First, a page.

CHS is characterized by chronic marijuana use, cyclic vomiting, abdominal pain, and compulsive need to take hot showers (2, 3). This syndrome is an episodic, recurrent disorder in which three phases have been described: a prodromal, hyper-emetic, and a recovery phase with resolution of symptoms upon cessation of marijuana use. CHS was first reported in 2004 in a clinical series of 10 patients in Australia by Allen et al. (5). Many cases were reported afterwards, however, the actual prevalence of CHS is unknown and it remains an under-recognized condition by physicians which leads to multiple unnecessary diagnostic tests as most of the patients will usually have multiple emergency room and clinic visits before the diagnosis is made.
The pathophysiology of CHS is not well understood. However, it is known that Cannabinoids exert their psychoactive and antiemetic properties via the endogenous cannabinoid receptors CB-1. It has been postulated that the chronic stimulation of CB1 may cause receptor down-regulation resulting in decreased peristalsis and leading to an associated increase in nausea and vomiting (5, 6). In addition, CB1 receptors are also located on peripheral enteric nerves, and their stimulation lead to slow gastrointestinal transit. CB1 receptors are also found in the hypothalamus close to the thermoregulatory center which could explain the role of compulsive hot bathing in relieving symptoms, this has been thought to be related to counteraction of cannabis effect at the thermoregulatory center (6-8).
A diagnostic criteria was proposed based on the largest case series by Simonetto et al. (6). CHS can be diagnosed in a patient with long-term use of cannabinoid substances and any of the following: 1) nausea and vomiting 2) abdominal pain 3) symptoms relieved by hot showers or baths 4) symptoms that resolve when cannabis is stopped 5) use of cannabinoid substance at least every week.
Management of CHS can be split into the treatment of acute hyper-emetic phase and a chronic maintenance phase (3). In the acute hyper-emetic phase, inpatient care may be needed for supportive treatment. All classes of antiemetics may be used for intractable nausea and vomiting. Volume resuscitation is given for extracellular volume depletion which may be severe enough to cause renal insufficiency as in our case. Opioids for abdominal pain should be used with caution due to the possibility of potentiating emesis as a side effect. CHS patients may show esophagitis and gastritis; therefore, acid-suppressing medications may have a role in treatment but are by no means curative. These supportive treatments constitute the core of care in the acute hyper-emetic phase, along with removal of the drug (3, 5, 6). Care during the chronic maintenance phase involves prevention of relapse and patient education of the condition to help them understand cannabinoid substance use as the cause of their symptoms. Other measures to prevent relapse include cognitive behavioral therapy and drug rehabilitation programs (7-9).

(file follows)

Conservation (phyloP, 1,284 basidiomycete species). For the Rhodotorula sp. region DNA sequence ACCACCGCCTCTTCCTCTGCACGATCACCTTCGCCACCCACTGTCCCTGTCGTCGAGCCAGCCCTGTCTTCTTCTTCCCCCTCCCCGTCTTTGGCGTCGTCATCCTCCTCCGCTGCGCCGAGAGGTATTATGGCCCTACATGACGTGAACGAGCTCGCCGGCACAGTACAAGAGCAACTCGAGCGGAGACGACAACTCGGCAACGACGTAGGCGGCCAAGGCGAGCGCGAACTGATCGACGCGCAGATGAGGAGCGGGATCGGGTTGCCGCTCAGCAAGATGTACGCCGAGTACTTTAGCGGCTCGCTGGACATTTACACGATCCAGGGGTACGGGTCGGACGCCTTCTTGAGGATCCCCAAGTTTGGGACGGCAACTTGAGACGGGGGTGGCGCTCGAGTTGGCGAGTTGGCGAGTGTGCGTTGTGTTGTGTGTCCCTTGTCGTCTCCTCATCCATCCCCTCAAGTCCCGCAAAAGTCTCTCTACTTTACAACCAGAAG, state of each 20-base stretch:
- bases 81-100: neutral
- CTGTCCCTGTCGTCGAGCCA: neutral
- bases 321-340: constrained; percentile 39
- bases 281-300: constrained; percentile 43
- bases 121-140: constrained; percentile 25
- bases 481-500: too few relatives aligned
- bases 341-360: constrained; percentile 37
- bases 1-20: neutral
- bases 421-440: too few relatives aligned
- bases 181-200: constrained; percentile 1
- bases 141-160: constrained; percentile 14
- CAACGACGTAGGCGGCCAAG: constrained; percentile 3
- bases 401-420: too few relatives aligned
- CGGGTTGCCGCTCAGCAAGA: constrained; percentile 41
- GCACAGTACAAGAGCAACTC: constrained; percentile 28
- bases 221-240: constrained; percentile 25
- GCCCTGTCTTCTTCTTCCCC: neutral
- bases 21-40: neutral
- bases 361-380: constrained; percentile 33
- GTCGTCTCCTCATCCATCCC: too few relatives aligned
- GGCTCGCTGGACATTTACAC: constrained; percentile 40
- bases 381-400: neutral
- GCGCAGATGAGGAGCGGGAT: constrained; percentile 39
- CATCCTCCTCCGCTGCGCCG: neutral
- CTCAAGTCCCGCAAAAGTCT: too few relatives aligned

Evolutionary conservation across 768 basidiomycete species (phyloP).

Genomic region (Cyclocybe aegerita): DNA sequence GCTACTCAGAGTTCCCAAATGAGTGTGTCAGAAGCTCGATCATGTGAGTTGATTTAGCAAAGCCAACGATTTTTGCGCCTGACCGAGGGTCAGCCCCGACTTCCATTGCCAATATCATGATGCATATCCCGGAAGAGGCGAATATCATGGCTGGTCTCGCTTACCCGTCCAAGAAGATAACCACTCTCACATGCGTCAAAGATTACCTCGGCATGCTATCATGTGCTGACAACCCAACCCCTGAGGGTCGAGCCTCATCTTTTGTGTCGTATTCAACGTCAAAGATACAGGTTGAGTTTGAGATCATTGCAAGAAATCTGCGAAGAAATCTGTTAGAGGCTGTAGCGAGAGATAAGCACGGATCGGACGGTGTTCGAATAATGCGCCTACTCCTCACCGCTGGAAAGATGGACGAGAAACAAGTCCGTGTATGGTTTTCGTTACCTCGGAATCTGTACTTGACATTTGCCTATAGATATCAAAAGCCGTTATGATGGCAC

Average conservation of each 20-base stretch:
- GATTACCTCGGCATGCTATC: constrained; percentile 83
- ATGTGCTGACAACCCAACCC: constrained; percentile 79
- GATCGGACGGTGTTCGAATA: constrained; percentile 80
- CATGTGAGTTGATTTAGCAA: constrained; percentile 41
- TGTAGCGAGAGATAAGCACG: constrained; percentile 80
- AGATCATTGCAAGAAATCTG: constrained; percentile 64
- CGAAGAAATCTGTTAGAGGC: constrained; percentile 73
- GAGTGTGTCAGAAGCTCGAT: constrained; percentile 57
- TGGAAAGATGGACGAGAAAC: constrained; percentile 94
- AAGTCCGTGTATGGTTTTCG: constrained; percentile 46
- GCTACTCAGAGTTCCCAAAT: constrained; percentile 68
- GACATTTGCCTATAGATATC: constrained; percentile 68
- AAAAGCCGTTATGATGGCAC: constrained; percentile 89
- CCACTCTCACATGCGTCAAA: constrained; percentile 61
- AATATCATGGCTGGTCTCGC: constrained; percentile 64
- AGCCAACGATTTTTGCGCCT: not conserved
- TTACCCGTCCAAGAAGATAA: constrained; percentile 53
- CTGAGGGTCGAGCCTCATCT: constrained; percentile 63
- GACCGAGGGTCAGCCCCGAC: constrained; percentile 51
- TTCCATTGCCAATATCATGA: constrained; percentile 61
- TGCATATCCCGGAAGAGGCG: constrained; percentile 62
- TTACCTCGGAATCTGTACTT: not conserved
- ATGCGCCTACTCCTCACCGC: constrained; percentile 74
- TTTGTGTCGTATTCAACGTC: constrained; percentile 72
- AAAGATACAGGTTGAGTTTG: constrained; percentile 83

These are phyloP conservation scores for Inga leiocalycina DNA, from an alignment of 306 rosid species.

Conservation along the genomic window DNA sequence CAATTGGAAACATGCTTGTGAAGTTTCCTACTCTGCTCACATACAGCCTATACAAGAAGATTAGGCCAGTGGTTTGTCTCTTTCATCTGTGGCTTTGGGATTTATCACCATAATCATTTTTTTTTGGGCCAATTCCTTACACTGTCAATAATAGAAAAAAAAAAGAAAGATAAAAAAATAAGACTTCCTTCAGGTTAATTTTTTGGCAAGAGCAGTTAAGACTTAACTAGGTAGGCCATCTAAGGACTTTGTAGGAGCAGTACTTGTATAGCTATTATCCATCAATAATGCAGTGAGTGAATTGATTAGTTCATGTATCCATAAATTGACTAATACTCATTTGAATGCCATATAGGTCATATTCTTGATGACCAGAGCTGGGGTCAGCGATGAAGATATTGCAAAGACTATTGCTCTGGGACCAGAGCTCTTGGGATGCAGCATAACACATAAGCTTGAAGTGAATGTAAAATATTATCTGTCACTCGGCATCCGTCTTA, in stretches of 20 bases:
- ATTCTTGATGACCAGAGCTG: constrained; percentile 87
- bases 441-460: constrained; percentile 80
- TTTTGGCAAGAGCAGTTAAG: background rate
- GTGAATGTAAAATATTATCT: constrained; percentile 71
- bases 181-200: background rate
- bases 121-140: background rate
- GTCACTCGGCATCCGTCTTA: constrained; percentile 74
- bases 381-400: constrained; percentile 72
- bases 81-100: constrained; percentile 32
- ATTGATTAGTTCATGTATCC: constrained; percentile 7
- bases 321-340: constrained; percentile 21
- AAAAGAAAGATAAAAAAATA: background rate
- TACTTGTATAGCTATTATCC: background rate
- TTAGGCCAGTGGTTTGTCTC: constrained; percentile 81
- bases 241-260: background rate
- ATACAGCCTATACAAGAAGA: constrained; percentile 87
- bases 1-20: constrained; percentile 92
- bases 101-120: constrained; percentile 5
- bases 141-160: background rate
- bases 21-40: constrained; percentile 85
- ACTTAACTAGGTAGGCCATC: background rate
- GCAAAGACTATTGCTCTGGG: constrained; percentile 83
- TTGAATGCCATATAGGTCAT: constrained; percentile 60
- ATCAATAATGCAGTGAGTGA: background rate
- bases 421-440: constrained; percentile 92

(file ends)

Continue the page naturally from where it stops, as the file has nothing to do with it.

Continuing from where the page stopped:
Physicians should have a high index of suspicion for CHS in patients with history of cannabis use. Earlier recognition of this syndrome can help reduce unnecessary workups, doctor visits, and hospital admissions. The prognosis is very good with resolution of symptoms in most patients upon cessation of cannabis use. More studies are needed for better understanding of the etiology, prevalence, and risk factors for developing this syndrome.